Print Edition Folds After 40 Yeara.

Farewell, Main Street WIRE

Updated 21 weeks ago
Main Street WIRE front page from March, 2017.
Main Street WIRE front page from March, 2017.
© David Stone / Roosevelt Island Daily

"We believe in the importance of local news and want everyone to have access. But like many newspapers around the country, we can no longer afford the overwhelming costs of printing and distribution," Main Street WIRE editor Briana Warsing conceded, announcing the folding of the print edition after 37 years.

The newspaper launched in 1981 as a source of Roosevelt Island community news in response to the first of many Tram crises dealt with over the years. Dr. Jack Resnick, then a Rivercross pioneer, and his wife originated and ran the WIRE until Dr. Resnick moved away after a divorce, and advertising chores previously handled by his wife were taken over by Ellen Levy. Dr. Resnick remained owner of the newspaper until its final issue.

In the long run, the WIRE gained stability when editorship was taken over by Dick Lutz in 1996, following the retirement of Jim Bowser. Lutz, who died in March, told the story of how he got permission to produce a single issue after the WIRE went for months without one, lacking any editor. Lutz's early interest in internet publishing inspired him to seek the opportunity to promote his online efforts.

Fate and fortune had other ideas.

Click anywhere for details.
Click anywhere for details.

One thing led to another, and Lutz, a veteran journalist, gradually expanded and upgraded the WIRE until it became a journal where quality of reporting and composition far exceeded anything a community as small as ours could realistically expect.

So great was Lutz's genius for putting out a predictably reliable and informative newspaper that it was cause for some panic when he announced plans to retire in 2014.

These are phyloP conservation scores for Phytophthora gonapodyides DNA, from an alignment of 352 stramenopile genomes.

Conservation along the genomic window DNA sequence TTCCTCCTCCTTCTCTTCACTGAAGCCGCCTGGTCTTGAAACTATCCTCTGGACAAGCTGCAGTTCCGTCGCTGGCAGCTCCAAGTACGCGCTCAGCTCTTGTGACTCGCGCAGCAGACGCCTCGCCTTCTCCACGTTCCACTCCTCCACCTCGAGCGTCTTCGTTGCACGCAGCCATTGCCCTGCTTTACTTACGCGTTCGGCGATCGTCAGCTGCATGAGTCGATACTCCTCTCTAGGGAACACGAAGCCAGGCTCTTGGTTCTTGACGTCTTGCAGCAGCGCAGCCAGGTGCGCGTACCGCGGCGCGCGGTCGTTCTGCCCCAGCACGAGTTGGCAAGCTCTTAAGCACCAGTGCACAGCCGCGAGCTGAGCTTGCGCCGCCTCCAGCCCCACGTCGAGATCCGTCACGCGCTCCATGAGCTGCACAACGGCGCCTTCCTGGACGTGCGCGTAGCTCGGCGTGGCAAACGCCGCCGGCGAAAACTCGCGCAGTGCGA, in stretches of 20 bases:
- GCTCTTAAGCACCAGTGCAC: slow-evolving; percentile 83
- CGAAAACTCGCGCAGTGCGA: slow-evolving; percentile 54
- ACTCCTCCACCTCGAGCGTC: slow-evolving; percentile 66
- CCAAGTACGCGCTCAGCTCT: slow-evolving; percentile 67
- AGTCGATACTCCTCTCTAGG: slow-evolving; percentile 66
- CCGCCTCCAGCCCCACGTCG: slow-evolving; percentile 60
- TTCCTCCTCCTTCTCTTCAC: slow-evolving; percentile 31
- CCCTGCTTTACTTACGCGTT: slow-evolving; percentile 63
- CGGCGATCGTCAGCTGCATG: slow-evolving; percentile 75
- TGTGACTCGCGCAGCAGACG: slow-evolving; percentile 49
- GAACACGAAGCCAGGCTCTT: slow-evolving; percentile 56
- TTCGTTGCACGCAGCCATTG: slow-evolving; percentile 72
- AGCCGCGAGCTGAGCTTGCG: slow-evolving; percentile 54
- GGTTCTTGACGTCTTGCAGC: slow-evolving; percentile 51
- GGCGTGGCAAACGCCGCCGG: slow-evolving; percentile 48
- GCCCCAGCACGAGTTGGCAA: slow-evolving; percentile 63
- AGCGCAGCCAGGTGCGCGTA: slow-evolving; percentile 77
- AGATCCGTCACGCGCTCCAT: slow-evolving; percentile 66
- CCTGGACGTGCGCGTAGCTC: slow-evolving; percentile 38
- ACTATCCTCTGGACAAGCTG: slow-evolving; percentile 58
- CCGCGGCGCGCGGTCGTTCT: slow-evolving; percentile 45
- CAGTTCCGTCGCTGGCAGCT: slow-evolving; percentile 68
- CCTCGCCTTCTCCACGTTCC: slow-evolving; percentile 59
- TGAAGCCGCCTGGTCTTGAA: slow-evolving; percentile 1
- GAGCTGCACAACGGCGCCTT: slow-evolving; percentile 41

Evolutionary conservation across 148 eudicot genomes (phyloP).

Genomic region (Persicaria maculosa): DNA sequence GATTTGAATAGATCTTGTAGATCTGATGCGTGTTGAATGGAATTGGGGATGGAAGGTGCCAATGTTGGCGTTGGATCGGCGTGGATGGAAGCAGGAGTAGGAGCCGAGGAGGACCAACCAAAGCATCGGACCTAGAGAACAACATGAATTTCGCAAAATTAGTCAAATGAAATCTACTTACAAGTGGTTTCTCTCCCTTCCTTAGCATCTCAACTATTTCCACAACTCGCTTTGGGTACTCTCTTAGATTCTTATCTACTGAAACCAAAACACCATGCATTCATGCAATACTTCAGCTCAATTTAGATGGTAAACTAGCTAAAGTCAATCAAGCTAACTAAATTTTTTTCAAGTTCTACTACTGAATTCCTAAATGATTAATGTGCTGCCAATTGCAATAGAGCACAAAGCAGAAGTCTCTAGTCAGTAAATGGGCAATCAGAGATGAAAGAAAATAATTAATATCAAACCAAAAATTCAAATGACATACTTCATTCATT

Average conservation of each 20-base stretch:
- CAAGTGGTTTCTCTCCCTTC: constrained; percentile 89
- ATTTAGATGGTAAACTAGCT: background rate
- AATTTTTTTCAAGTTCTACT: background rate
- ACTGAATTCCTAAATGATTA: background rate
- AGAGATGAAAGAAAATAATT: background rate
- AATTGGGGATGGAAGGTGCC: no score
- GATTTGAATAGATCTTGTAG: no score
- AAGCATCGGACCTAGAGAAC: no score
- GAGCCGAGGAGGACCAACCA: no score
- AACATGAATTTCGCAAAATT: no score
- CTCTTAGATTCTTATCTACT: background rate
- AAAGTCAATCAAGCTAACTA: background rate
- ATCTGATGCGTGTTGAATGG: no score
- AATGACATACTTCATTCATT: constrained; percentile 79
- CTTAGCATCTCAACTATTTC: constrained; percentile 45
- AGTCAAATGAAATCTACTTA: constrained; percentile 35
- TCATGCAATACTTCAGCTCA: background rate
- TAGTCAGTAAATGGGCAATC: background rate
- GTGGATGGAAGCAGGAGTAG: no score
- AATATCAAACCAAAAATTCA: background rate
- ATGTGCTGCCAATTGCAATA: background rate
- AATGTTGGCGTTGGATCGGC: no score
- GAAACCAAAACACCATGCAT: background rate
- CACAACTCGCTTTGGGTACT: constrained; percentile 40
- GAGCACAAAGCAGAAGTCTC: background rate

Would anyone be able to maintain the standard that made the WIRE a community must read and a source for local business advertising?

With an industry shift underway that resulted in the loss of countless local newspapers as readers shifted to digital and advertisers followed, was that even the right question? Would any quality of reporting be enough in an environment that saw the death of the Village Voice and The Gothamist?

Probably not.

After taking over from Lutz - and getting ongoing support from him until his death - Warsing worked with support staff who stayed on, writing editorials and doing most of the reporting herself. After two years, the challenges proved too great.

The final Main Street WIRE was published in June. A legacy version will continue online and via email as the Main Street WIRE Weekly.

"Future newsletters," Warsing wrote on Saturday, "will be emailed every Sunday evening and will always include the biggest stories from the past week, suggestions for what to do next week, and voices of fellow Islanders on topics that matter to them."


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